DC : In your sculptures you almost always use metal, a rusted metal, attacked by time, by the cold and would seem untypical of you, but which often, and particularly in this case very clearly is closely allied to the flesh. These bomb fragments have injured, killed and gone right through human bodies. What effect has this had on your work? EK : In principle the sculptor or the artist gives a meaning to the material. In the context of this particular work the point is that when you look at it for the first time you perceive that it is very aesthetic, beauty is to be found in the movement and in its gracious lightness. In a large part of my work I contrast lightness and gravity – The Unbearable Lightness of the Cube, for example. I play with words in order to play with essential sentiments. It means that in this case we are bound together, we have a gravity that is literal and has a figurative sense. Consequently this work Flowers in Evil , at first sight seems delicate and gracious but once you read the message of the sculpture you are petrified. Then you also walk into a sort of perversity; beauty can be fearsome, it can generate a feeling of the extreme; it is striking in this case that a surface beauty penetrates the flesh thanks to a word or a picture formed by our imagination. I was quite surprised when I presented this work at some exhibitions to see that most people are also filled with wonder and are dumbfounded. It is most unusual to experience such an emotion. DC : They are flowers which cut and slice ; there is beauty in them but these flowers tear apart and penetrate bodies. EK : The object itself is aesthetically very beautiful but at the same time these fragments have been in the soil and in human beings for fifteen years and today they are to be found almost intact. So has man made objects which are transformed into rasor blades in order to devastate and they are allowed to get away with it. I think it is most important to render this perversity visually evident.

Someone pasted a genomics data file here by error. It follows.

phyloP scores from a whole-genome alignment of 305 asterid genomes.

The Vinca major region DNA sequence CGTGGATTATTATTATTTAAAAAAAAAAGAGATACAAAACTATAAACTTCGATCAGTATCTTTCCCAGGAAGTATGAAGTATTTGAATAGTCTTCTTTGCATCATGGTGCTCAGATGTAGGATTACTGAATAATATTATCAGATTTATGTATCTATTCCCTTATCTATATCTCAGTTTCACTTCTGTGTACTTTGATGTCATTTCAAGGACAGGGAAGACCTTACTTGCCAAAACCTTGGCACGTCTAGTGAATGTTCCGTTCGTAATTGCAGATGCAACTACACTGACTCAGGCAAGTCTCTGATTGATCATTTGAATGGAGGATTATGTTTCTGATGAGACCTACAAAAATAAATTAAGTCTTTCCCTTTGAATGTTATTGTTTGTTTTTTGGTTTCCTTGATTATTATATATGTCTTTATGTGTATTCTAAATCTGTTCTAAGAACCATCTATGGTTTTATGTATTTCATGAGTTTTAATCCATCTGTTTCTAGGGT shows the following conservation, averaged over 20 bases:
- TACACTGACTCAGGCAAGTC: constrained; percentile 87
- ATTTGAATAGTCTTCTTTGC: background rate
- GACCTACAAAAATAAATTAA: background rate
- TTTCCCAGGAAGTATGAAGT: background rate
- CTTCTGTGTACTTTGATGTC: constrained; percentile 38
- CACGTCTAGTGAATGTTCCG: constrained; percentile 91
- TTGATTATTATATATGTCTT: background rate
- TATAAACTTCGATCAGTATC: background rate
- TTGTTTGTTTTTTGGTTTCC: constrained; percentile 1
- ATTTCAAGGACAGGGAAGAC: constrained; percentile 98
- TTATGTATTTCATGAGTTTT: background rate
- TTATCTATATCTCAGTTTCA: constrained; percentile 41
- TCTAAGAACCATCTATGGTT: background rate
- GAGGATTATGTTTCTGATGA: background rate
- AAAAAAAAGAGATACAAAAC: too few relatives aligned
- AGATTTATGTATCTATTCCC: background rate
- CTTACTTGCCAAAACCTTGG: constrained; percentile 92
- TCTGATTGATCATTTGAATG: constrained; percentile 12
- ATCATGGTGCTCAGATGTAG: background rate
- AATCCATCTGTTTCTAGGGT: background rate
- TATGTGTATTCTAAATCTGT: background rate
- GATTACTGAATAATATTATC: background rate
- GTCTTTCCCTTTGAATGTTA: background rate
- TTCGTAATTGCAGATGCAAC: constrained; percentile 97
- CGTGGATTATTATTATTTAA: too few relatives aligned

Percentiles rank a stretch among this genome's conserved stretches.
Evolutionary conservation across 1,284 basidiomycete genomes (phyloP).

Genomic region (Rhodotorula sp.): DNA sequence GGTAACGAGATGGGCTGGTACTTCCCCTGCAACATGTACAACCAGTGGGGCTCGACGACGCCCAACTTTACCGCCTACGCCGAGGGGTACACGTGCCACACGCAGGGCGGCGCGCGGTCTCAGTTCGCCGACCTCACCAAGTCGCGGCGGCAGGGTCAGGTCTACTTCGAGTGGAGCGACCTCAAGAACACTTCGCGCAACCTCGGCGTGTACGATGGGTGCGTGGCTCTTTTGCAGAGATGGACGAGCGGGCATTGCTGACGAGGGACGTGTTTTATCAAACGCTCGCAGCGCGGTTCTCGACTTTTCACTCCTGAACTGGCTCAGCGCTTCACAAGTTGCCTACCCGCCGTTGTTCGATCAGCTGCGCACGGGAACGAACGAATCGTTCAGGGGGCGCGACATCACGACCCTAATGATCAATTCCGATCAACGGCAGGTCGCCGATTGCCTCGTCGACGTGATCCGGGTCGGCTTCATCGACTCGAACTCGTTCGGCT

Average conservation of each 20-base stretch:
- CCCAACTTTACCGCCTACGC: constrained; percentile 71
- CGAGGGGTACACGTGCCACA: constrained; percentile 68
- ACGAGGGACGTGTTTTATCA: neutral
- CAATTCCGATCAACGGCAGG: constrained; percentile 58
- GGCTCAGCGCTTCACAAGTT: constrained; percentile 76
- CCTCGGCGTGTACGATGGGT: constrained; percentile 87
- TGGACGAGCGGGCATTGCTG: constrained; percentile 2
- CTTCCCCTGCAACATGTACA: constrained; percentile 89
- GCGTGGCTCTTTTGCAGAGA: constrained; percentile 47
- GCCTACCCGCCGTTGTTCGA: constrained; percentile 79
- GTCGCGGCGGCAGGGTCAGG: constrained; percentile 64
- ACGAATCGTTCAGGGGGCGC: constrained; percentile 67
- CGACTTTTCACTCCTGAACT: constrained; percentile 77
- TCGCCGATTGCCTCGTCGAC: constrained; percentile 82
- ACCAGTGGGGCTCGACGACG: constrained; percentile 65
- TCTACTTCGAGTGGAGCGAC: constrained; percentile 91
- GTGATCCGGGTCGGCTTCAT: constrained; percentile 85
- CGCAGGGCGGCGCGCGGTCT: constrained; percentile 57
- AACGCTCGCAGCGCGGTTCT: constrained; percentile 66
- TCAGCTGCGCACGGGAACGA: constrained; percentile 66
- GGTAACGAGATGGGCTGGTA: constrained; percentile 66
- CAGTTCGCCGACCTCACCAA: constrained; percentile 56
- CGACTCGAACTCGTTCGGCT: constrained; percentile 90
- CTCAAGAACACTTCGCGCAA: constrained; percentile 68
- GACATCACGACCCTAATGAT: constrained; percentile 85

When one sees the work of Etienne Kr채henbuhl, Flowers of Evil, this text of Imane Humaydane-Younes is situated right in the centre. She is a Lebanese writer, who is impregnated by the question of civil war and the troubles which are doing violence to the Lebanon. She is a witness and she tells us some of the story.
ATTITUDE By IMANE HUMAYDANE-YOUNES Translated from Arab by Valérie Creusot
Ambiguous and complex… How otherwise can I describe my connection with Beirut, with the old and with the present-day Beirut. I suddenly realize that my souvenirs of the city are composed only of wars. That short period of my life which had only memories of some kind of conflict or other, must have been banished from my mind. In those days I went very rarely to Beirut. It is strange, but when I try to recall my years as a child my memory does not work in a straight line but rather a sinuous path, as if all the souvenirs which return to the surface are mixed up with experiences repeated by my elders. Certainly, I must also have lived through some of these events, at least in part, or perhaps I had just heard people talk of them. These memories, I suppose are linked to facts that lead me right back through a spiral or circular movement to the point of departure. After so many years of violence and wars, followed by doubtful periods of peace to which everybody tried to cling with a fragile hope, I always find myself back at zero. How many times have I said : “ Beirut was the city of my dreams ”. At present I am beginning to have my doubts about this “was the city”, I am no longer certain that this town ever really existed. But because you are feeling totally helpless and confused, you lose your sense of security and certitude, but is it really necessary to apologize? Maybe invent a story that you have never lived?